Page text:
Chochuwong will face-off against number two seed Okuhara Nozomi from Japan who won the title here in 2016.

If the 23-year-old Chochuwong can clinch victory today, she will make history as the first-every player from Thailand to win the All England Open women's singles title. Chochuwong has only beaten Okuhara once in their five encounters.

While the women warm up, you can learn more about Chochuwong here:

12:34pm - Nagahara and Matsumoto clinch maiden All England Open title

Nagahara Wakana and Matsumoto Mayu win the All England Open title, defeating defending champions Fukushima Yuki and Hirota Sayaka 21-18, 21- 16.

The two-time world champions showed they had more firepower in reserve and built on their mid-game advantage in the second game to seal the title in straight sets. Fukushima and Hirota put on a great display in a match that lasted 55 minutes.

The reigning world champions add a maiden Super 1000 title to their growing list of achievements.

12:22 - Nagahara and Matsumoto edge closer

The reigning world champions edge closer to clinching their first-ever Super 1000 title, leading 11-9 at the mid-game interval,

Both pairs are fighting hard and the longest rally tally has been upped to 77 shots.

12:15pm - A birthday present for Endo Hiroyuki's son

We hear from the men's doubles winner Endo Hiroyuki

"We could control the first game and play well, the second game we got a lot of attacking shots from our opponents, but we stayed calm and concentrated on carrying on to the third. That tactic worked and lead to us winning. We won the finals last year, but we haven't been able to play since so we didn't feel like we had a better chance than our opponents. So we went into the match as challengers and took it point-by-point. We didn't feel we had a better advantage. When I was young, this was one of my favourite tournaments. Today is my second son's birthday, so this is a nice birthday present for him."- Hiroyuki Endo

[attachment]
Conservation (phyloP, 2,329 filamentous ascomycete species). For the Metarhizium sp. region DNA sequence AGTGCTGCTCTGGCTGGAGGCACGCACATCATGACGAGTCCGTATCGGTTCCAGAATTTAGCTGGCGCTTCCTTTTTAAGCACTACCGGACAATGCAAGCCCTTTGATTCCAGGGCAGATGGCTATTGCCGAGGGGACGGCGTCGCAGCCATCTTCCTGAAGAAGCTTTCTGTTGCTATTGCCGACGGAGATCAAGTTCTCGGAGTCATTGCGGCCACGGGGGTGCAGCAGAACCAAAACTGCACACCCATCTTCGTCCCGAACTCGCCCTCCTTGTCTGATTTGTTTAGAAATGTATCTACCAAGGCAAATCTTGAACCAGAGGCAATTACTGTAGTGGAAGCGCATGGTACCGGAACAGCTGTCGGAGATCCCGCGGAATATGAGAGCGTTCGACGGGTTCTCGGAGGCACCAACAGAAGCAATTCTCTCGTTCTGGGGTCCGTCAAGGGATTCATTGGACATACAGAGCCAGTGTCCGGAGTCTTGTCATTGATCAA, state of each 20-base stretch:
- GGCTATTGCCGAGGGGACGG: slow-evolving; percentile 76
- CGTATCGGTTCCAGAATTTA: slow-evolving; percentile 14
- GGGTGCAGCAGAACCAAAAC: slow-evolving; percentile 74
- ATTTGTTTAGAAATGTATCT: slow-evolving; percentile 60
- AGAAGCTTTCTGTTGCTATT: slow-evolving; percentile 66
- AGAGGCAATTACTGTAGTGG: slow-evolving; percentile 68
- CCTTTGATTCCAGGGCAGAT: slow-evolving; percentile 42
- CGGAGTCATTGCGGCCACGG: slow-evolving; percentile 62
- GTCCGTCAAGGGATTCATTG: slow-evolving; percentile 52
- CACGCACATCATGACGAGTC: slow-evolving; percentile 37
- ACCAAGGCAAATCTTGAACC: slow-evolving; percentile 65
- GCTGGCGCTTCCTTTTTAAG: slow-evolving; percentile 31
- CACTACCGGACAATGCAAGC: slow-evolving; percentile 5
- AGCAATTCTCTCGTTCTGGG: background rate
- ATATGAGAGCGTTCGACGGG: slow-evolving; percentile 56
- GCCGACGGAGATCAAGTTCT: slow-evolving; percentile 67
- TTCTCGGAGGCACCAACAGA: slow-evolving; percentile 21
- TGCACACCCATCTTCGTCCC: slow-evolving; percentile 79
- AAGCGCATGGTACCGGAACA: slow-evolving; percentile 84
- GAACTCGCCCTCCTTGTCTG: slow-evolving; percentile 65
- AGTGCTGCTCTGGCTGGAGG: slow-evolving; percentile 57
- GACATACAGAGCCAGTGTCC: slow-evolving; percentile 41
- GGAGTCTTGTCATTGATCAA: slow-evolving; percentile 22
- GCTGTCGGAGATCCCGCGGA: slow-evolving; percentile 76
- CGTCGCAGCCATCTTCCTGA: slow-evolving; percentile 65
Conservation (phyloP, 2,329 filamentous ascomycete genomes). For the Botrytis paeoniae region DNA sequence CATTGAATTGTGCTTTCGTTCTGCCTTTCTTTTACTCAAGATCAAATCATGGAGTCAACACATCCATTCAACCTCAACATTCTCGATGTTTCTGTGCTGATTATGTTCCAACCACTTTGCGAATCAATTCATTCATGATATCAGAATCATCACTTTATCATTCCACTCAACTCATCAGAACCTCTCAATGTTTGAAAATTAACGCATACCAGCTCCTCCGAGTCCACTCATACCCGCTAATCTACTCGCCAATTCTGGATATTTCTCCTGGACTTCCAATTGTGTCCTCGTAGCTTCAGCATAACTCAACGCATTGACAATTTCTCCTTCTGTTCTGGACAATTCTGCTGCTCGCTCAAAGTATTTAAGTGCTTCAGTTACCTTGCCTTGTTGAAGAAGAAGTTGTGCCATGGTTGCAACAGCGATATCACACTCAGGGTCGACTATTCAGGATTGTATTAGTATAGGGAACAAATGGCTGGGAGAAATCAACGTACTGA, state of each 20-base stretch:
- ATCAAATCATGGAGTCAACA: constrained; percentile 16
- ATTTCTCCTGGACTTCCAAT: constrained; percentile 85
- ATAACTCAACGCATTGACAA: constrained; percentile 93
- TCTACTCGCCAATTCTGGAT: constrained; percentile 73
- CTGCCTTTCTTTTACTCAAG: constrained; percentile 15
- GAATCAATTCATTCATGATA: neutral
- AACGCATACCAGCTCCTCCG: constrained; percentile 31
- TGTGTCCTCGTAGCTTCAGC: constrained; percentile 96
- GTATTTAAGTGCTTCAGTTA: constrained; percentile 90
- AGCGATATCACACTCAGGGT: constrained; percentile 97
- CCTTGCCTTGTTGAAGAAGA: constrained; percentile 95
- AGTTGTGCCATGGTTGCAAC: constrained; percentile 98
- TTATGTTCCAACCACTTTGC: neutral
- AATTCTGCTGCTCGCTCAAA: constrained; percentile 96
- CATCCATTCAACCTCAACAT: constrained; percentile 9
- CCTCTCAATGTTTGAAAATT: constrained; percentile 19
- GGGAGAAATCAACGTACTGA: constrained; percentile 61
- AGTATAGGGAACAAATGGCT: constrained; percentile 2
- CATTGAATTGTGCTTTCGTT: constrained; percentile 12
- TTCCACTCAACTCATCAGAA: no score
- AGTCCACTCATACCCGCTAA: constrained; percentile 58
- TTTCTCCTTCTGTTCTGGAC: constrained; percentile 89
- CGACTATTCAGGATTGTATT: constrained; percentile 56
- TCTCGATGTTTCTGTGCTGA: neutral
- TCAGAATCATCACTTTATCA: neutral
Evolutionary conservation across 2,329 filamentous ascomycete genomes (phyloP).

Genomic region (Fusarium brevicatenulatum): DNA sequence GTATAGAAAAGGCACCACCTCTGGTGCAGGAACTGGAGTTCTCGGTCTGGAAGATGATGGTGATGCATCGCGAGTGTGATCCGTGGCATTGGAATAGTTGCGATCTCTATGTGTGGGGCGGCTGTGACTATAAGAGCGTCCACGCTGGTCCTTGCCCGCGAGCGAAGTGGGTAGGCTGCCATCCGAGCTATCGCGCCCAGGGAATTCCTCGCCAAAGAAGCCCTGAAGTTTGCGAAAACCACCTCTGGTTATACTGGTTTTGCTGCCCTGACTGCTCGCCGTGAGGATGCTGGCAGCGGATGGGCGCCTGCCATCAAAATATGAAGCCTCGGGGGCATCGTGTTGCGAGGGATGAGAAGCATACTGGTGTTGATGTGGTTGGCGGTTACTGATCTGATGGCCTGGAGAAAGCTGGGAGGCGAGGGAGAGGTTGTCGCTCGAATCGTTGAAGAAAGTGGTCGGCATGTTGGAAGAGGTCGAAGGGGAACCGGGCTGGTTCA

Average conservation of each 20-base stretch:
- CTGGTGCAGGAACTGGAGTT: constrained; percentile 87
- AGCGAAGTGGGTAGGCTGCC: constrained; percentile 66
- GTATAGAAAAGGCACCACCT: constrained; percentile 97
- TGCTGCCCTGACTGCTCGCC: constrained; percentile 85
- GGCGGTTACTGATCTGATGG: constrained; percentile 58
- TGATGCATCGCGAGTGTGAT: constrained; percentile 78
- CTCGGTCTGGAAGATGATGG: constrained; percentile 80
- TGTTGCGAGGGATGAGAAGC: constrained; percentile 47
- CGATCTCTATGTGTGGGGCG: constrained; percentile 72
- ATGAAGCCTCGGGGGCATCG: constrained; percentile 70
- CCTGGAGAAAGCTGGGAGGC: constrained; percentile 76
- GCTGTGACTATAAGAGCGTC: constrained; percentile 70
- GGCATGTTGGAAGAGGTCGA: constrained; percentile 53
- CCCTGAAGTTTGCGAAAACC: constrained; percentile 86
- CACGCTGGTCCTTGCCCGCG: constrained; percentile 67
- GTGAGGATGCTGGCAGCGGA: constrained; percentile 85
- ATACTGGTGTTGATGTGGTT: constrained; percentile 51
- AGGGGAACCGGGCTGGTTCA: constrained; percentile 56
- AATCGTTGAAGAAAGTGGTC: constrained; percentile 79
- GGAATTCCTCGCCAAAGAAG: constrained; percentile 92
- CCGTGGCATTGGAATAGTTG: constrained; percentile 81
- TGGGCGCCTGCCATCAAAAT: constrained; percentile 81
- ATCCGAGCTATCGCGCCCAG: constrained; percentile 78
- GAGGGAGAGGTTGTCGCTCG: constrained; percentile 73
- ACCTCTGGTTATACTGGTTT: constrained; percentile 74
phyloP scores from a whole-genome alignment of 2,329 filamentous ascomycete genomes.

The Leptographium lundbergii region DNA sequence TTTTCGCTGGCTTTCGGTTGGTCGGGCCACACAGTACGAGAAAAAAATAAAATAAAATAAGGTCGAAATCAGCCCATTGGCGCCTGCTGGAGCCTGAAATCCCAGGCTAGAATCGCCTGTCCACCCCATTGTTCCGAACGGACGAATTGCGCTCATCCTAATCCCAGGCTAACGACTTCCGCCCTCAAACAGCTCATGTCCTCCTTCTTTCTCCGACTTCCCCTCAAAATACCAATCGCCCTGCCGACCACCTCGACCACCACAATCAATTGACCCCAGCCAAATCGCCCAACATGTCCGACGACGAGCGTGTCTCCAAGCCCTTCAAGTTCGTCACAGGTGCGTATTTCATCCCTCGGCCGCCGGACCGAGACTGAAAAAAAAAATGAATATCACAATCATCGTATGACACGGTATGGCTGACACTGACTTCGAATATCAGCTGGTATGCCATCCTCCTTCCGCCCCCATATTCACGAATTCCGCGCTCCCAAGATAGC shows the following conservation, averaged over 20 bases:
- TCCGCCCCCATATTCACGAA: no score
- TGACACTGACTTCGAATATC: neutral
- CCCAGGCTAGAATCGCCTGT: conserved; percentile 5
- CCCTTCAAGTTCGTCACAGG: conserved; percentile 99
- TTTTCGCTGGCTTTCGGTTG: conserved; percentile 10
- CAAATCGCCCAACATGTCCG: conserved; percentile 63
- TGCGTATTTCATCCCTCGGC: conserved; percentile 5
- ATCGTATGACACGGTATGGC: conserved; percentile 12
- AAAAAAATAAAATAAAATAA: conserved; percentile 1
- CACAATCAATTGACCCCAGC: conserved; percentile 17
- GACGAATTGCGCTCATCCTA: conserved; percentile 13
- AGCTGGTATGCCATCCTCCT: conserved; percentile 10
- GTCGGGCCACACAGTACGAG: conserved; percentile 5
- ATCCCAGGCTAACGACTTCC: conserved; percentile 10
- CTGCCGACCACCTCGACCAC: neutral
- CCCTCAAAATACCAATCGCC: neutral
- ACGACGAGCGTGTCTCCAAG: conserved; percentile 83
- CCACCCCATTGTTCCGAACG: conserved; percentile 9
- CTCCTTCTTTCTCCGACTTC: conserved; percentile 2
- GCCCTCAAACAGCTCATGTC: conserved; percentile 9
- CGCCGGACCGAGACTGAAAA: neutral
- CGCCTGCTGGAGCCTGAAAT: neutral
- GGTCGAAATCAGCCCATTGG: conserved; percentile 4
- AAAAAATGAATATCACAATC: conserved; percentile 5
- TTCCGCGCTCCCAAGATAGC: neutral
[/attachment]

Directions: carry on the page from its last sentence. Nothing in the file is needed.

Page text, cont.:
12:09pm - Nagahara and Matsumoto take the opening game in the women’s doubles.

It remains a very closely contested match between reigning world champions Nagahara Wakana and Matsumoto Mayu against defending

Fukushima Yuki and Hirota Sayaka with neither pair managing to open up more than a two point advantage and the lead swinging between both pairs.

The longest rally of the game was first 71, and then 72 shots exchanged – just two shots shy of the longest in the men’s doubles match earlier on.

Tied at 18-18, it was the reigning world champions Nagahara and Matsumoto who were able to inch ahead for the first game point opportunity. They duly converted to win the opening game, 21-18

11:50am - Slim advantage for reigning world champion

It's a very close battle in the women's doubles.

Two-time reigning world champions Nagahara Wakana and Matsumoto Mayu take a slim 11-10 lead at the mid-game interval.

Defending champions, Fukushima Yuki and Hirota Sayaka are keeping them very honest in a game that has seen lots of long rallies as they both try to find a way ahead.

If you'd like to know more about the two-times world champions and their aspirations for Olympic gold, you can watch this video while waiting for our next update.

11:33am - Women's doubles warming up

The second all-Japanese final is about to get underway with women's doubles pairs of Nagahara Wakana and Matsumoto Mayu against Fukushima Yuki and Hirota Sayaka.

They have played each other 11 times before with the Nagahara and Matsumoto holding a slim 6-5 advantage over their compatriots.

11:19am - Endo and Watanabe defend their men's doubles title

The defending champion Endo Hiroyuki and Watanabe Yuta prevail and clinch the match 21-15, 17,21, 21-11

After the change of ends, Endo and Watanabe turned up the pace and pulled out a six point advantage to lead 16-10.

The long rallies and intense play seems to be taking a toll on Kamura and Sonoda, as they fell further adrift as the match progressed.